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Jake Maddox

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Pleistocene extinction of megafauna not caused by paleo-indian hunters

I've often been fascinated by the megafauna of the Pleistocene, more so than any other great epoch in history. I think the reason it interest me so much is because it was not all that long ago, and that modern humans interacted and hunted these animals. In France, beautiful cave drawings were painted by skilled ancient artist in Chauvet Cave over 25,000 years ago, depicting some animals than have since gone extinct. Around 13,000 years ago, the megafauna of the late Pleistocene began to disappear. The major extinciton happened in North America, however many megafauna on other continents also became extinct. Animals that went extinct included mammoths, mastedons, giant armadillo, giant beaver, giant bears, several species of wild horse, wooly rhino, species of bison and oxen, stag-moose and many others. Is it really plausible that the first people to arrive in the americas killed millions of animals to extinction? These were a nomadic people, living in small hunter groups, not organized communities or tribes of hundreds or thousands. We know that numbers of early americans were limited because the lack of archeological sites doesn't support large numbers of paleo-indians circa 13,000 BCE. Let us ask ourselves, how many people could one mammoth support and for how long? Around 490 lbs of meat can be extracted from a 1200 lb steer. A Columbian Mammoth weighed up to 10 tons or 20,000 pounds. So conservatively it may have yielded 5,000 to 7,000 lbs of meat! Through salting or smoking the meat can be preserved, as well as preserved naturally in colder conditions. It would have greatly benefited these hunters to find ways of preserving their kill, as hunts were undoubtedly dangerous and may not have always been succesful. The large number of predators at the time would surely have had a greater impact on reducing the numbers of grazing fauna. These predators include dire wolves, north american lions, bears, saber-toothed cats, and others. So what really happened?

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  • Jun 12 2013: Or how about the comet impact in the Great Lakes region about 12K years ago. It rerouted the Great Lakes out flow from the once more expansive Mississippi to the St' Lawrence, creating Niagara Falls. Surely that would have global implications. Mankind took a big hit from that and had it not happened we might be thousands of years ahead in terms of civilization.
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      Jun 12 2013: The comet theory does present a lot of evidence, however it has lost support in recent years. I myself believe in the impact. Check out the Carolina Bays. Interesting features.
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      Jun 18 2013: Global? Maybe North America and Western Europe but I doubt the Chinese noticed or native Australians.
      • Jun 19 2013: Evidence of advanced middle eastern cities dating to around that time have been found--6 to 7 thousand years earlier than thought the progression. It is certainly possible that a comet impact in the Americas could impact the global climate and perhaps bring civilization-retarding events like sustained droughts or harsh weather and storms.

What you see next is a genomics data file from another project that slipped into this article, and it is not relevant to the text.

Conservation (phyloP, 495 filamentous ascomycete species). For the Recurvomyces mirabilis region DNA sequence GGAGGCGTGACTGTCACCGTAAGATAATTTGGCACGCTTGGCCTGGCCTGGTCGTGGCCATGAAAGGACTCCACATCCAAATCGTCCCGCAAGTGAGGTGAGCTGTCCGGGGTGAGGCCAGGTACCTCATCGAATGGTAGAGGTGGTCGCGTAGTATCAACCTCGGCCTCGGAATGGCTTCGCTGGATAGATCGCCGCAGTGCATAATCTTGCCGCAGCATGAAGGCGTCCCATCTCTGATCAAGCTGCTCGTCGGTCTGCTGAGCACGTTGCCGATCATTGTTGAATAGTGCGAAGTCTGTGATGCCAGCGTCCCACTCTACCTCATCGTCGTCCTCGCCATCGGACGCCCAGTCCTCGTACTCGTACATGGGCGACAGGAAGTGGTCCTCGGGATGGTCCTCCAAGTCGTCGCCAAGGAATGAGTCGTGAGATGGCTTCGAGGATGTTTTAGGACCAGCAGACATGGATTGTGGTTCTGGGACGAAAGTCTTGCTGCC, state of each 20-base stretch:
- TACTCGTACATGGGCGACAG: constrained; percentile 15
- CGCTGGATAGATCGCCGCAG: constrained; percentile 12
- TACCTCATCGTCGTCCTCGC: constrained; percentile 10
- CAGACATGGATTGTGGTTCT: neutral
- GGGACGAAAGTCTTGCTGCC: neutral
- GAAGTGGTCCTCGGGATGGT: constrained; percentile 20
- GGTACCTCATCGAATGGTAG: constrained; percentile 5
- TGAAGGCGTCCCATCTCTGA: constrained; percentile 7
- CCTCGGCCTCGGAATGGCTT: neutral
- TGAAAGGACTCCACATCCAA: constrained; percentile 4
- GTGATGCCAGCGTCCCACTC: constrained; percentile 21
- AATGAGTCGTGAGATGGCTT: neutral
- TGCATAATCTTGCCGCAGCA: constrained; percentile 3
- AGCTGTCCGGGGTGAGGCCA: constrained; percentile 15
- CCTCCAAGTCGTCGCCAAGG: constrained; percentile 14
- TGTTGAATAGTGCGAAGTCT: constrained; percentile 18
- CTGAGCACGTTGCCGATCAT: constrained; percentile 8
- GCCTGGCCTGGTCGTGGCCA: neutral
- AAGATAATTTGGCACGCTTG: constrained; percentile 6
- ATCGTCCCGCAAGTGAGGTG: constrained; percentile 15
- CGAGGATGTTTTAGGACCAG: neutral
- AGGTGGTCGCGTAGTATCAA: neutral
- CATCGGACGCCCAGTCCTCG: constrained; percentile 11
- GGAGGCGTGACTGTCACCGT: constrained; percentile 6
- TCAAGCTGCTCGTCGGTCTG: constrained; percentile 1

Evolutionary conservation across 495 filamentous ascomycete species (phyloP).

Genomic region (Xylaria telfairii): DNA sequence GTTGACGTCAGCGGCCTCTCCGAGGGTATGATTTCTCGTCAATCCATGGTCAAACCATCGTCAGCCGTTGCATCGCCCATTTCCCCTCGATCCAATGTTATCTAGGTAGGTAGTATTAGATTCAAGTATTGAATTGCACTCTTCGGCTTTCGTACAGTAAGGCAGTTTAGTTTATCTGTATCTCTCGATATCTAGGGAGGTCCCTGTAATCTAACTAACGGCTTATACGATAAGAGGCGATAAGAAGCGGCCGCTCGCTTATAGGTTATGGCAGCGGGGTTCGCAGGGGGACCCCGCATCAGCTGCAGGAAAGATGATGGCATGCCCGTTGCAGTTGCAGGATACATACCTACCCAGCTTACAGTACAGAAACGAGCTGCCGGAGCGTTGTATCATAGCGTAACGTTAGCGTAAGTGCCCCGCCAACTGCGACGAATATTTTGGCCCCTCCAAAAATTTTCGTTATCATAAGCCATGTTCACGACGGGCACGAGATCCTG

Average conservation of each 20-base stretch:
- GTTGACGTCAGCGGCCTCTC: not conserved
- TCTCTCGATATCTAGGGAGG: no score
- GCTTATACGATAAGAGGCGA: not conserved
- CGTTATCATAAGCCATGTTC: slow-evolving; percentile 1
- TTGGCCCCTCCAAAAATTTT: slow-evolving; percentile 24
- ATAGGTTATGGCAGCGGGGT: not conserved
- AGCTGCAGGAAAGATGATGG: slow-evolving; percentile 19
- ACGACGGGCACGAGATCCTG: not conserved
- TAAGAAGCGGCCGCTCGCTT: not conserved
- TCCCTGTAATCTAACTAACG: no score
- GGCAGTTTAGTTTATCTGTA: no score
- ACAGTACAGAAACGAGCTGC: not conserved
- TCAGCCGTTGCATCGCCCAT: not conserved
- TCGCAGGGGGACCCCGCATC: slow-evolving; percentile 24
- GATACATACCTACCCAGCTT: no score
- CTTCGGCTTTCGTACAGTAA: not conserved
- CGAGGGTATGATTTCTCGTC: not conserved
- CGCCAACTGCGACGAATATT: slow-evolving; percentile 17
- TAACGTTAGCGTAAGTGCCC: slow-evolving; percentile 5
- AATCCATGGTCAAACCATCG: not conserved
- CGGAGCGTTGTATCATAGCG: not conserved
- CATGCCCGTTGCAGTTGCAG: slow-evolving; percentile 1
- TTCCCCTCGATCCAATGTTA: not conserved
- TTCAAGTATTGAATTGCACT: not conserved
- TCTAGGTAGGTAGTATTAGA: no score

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          Jun 19 2013: I was meaning to say that the areas in which civilisation as we know it first started are far away from north America. (mainly fron North Africa over to East Asia) Even if a comet impact in North America was noticeable in the Middle East, the effects would have only been decades not thousands of years.
      • Jun 19 2013: I don't know how you could say that, Peter. A civilization could be killed off entirely by any number of events. See Göbekli Tepe, an ancient site in Turkey, which was advanced thousands of years ahead of what we thought were the beginnings of engineered cities. Ancient people capable of this were still not a massive population as lives today and lived precariously at the whims of nature--including comets if not volcanism anywhere else in the world. Humanity was almost stopped entirely about 75K years ago with the last eruption of a "super-volcano". It was in Indonesia and humans are thought to have been reduced to a few thousand survivors world wide--most being thousands of miles away. Anything that kicks up that much gunk into the atmosphere--a phenomenal cataclysm will bring on hardship if not destruction for early civilizations. Without the setbacks of Mt. Toba and perhaps the comet in the Great Lakes the story of humanity would be entirely different and we'd have a lot more ancient mitochondrial DNA lines existing in latter-day folks. Imagine being 75,000 years further advanced.
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          Jun 19 2013: Yes the Mt Toba eruption pushed us from stone-age back to slightly earlier stone-age.
      • Jun 19 2013: Did more than that. It extinguished all lines of mitochondrial DNA except the few that made it. There is no way to say if some of those strains might have been actually more advanced than the ones that just happened to survive. Conversley, they could be lesser or the same. No one knows how many people died as a result but it's not a stretch to say some human populations were wiped out entirely. Until then it had been a multi-million year march. Then the ELE event hit. And super-volcanoes are still active.

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